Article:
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Boots reports profit surge propelled by beauty sales

Katie Ross
31 May 2024

High street beauty retailer Boots has reported a leap in profits due to increased beauty sales and store footfall for the year ending 31 August 2023.

The UK’s largest health and beauty retail chain, owned by Walgreens Boots Alliance in the US, reported a 42.3% jump in pre-tax profits to £237.6 million. Boots attributes the profit hikes mostly to higher profit margins.

Revenue surged to £8.3 billion from £7.7 billion, thanks to sturdy retail sales, driven by beauty brands such as Rihanna’s Fenty Beauty, Liz Earle and Soap & Glory.

The heritage retailer also paid out £107 million in dividends between its subsidiaries and spent £38 million on restructuring costs, as it attempts to reduce its store quota from 2,200 to 1,900.

Boots has since posted a 5.9% increase in retail sales for the three months to February 29, with pharmacy sales increasing 1.7%. Online sales, which represent over 17% of the chain’s overall retail sales, were up 16.8%.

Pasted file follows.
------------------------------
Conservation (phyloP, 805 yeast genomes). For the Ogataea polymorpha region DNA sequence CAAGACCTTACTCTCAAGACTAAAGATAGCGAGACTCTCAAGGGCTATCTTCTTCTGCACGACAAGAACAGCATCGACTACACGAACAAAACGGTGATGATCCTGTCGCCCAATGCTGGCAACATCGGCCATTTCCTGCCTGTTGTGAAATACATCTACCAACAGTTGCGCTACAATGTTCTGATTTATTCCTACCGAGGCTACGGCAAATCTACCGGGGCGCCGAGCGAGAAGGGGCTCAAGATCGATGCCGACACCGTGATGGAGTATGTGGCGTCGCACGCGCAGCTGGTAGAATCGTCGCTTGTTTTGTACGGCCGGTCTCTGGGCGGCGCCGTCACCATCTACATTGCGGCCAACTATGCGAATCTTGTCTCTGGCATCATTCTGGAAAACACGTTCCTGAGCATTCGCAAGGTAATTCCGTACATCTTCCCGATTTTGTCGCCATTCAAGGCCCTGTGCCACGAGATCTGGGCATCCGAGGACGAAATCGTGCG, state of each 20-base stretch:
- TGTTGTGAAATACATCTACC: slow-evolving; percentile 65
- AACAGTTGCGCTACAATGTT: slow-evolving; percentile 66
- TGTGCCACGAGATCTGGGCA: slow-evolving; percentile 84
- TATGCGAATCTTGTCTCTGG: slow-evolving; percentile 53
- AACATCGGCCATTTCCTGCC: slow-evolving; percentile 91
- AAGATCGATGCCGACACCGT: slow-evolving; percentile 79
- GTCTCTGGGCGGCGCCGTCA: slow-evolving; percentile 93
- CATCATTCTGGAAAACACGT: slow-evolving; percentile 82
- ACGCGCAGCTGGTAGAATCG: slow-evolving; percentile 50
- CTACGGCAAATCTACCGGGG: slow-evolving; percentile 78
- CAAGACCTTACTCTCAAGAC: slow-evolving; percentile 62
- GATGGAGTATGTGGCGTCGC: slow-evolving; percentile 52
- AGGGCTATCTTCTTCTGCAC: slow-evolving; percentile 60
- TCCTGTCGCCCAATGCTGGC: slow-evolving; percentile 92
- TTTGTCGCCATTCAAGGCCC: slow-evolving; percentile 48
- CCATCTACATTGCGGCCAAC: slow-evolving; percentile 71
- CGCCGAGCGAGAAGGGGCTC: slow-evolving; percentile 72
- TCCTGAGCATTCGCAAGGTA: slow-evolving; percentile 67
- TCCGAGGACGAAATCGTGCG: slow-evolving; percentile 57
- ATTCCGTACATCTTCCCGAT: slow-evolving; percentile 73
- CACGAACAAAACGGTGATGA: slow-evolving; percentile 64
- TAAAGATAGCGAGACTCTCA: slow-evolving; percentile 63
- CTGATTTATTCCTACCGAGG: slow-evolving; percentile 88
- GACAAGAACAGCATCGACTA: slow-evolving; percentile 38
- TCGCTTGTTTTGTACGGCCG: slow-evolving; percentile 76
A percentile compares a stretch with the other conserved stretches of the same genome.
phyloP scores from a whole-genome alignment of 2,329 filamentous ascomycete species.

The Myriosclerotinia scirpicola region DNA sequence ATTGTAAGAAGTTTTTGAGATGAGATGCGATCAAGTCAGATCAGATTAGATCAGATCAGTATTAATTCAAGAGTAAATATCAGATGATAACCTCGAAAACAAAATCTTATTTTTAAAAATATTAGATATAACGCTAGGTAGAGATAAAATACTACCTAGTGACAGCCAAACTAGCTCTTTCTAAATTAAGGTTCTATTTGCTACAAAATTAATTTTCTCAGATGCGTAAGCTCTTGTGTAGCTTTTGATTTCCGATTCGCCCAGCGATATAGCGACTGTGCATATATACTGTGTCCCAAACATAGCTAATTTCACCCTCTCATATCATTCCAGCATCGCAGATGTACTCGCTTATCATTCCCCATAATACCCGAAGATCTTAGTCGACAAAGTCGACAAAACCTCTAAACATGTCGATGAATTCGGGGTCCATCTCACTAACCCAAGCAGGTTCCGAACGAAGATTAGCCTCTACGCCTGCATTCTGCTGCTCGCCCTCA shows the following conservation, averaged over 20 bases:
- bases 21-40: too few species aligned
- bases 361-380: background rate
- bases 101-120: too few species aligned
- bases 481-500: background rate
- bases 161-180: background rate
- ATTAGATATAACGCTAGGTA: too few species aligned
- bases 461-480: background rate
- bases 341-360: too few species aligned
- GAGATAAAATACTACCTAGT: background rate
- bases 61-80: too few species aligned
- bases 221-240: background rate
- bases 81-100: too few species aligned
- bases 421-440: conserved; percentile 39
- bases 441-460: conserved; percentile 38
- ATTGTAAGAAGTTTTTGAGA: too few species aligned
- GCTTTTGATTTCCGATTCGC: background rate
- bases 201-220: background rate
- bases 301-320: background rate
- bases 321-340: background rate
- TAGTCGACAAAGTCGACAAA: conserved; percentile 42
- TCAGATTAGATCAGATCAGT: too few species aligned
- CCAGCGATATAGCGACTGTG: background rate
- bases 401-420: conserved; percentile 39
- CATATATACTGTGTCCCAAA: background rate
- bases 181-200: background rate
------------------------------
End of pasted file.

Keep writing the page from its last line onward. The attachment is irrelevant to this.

Walgreens Boots Alliance CEO Tim Wentworth said: "We're encouraged by our first quarter of US Healthcare positive adjusted EBITDA and continued topline growth alongside another quarter of strong execution in pharmacy, as we look to re-energise and evolve its impact both at Walgreens and at large. As we continue to operate in a challenging retail environment, we are taking action to focus on customer engagement and value.

“We remain confident in our goal of achieving $1 billion [£786 million] in cost savings this year. We are continuing to strategically review our portfolio over the next three months in an effort to ensure it drives growth and delivers value. Our team members, led by WBA’s new executive committee with a track record of operational excellence, are powering our progress as we map growth opportunities, aim to create long-term value across our businesses and execute the hard work to simplify and strengthen WBA.”

Back in November, Boots agreed to offload £4.8bn of its pension obligations to insurer Legal & General, suggesting a sale or stock market listing of the retailer. Walgreens abandoned its plans to sell the chain, which was founded in Nottingham in 1849, as it said bids did not reflect Boots’ potential.

Certain prospective buyers were discouraged by the complications of its large defined benefit pension scheme, for which the new owner would have become responsible. According to Companies House, Boots will have to pay out £786 million as part of the pension deal.

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